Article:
Investigation of Communications Department climate ‘revealed failures of systems and failures of character’
Dean Kathleen Blee released a statement Thursday evening addressing the investigation’s findings
An investigation into the Communications Department at the University of Pittsburgh revealed systematic, character failures. The investigation was launched after former faculty member, Carol Stabile, wrote an article on her experience with sexism and Title IX violations within the department.
On the evening of March 22, 2018 Dean Blee released a statement regarding the investigation, which reviewed reports from the incidents that occurred over 10 years ago, as well as the climate in the Communications Department today.
In her report, Dean Blee expressed that she is disappointed, but determined.
"The investigations revealed failures of systems and failures of character. These necessitate different responses," she said. "Those found to have engaged in behaviors that violated Title IX and University policies have received disciplinary sanctions."
"We will be vigilant in our monitoring so that such behaviors no longer place us at risk of losing accomplished and promising scholars and students," said Dean Blee. She continued saying the university will ensure the climate is improved by implementing all recommended actions.
Blee stated that her plan is not only to put an end to the sexist behaviors, but to build a climate in which everyone can thrive.
"In this climate, intolerance is not tolerated. An excellent Department of Communication is one that faculty, staff, and students are eager to join because they know their contributions will be valued," said Dean Blee. "It is a department where people can raise issues without fear of reprisal, knowing that their concerns will be heard and acted upon."
We spoke to Carol Stabile, the former Pitt faculty member whose blog post in Ms. Magazine sparked the reopened investigation, who said that the admittance of a problem was a step forward.
“The investigations found a consistent pattern in which women were not as valued and respected as their male colleagues. This resulted in an environment in which the inappropriate acts of the few were tolerated by the silence of others.” https://t.co/MO70wlb4l2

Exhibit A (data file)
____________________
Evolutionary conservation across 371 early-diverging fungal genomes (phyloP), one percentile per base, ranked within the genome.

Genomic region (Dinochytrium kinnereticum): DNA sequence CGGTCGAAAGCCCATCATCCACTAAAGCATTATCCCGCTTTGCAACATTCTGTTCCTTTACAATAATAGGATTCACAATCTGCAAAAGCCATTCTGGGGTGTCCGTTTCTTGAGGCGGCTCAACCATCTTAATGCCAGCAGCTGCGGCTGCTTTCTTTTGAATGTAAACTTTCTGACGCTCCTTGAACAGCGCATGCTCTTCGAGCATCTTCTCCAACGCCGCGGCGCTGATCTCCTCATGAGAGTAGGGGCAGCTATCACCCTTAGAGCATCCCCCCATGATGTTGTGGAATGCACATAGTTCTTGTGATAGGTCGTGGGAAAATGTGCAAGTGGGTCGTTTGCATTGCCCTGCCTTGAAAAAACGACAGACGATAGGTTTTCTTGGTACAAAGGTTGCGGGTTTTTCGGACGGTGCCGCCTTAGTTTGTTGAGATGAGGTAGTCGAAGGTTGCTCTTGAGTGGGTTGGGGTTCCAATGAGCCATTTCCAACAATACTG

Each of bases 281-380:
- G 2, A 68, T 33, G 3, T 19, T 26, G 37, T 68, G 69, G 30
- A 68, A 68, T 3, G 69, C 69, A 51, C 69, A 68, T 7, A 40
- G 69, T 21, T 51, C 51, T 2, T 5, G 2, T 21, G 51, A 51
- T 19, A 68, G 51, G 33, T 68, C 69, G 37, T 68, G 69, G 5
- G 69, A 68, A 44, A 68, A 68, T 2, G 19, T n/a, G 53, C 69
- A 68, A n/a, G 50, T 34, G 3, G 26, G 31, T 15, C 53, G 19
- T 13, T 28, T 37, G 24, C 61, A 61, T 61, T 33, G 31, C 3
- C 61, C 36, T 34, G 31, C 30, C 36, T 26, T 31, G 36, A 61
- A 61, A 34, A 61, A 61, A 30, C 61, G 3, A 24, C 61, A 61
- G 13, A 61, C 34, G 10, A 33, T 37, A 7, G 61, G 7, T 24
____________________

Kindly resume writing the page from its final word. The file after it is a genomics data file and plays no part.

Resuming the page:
— Carol Stabile (@castabile) March 22, 2018
"My general impression was, 'Wow, this is the first time that the University of Pittsburgh has said that there was a problem other than the problem being the women who were complaining.'"
While Stabile is optimistic, she said what really matters is how the administration goes about making a change in the environment of the department.
"It's one thing to say there's a problem and another thing to figure out how to change the culture. That's a lot more challenging and it'll be really important and really interesting to see what the dean and what the administrators do to fix it."
Stabile is hoping for a change and a better future for the department, but she is worried that the administration will show mercy to those accused.
Thank you @castabile for your story. As a Comm major at Pitt, I am disappointed in the Univ. in their dismissal, and even more so disgusted in the Comm department for their abhorrent behavior. @ThePittNews https://t.co/5ZPPRJu7Lv
— liz (@mynameis_lizard) December 17, 2017
"I wish that I felt more confident about that but my experience was that the culture in that department was fundamentally enabled by the University of Pittsburgh administration, at least when I was there. The administrators in the dean's office protected the men who were misbehaving and who were bad actors. They refused to listen to the people who were blowing the whistle."
Stabile also stressed that this investigation did not emphasize all aspects of the issue at hand, and she hopes to see those issues investigated as well.
"This is a Title IX investigation, so it really didnt delve into some of the issues around race and even though Kathleen mentions it in her statement, I think that it always involved gender, race and sexuality so I think that's a really important part of the problem with the climate. I would have to see those forms of intersectionality minimized."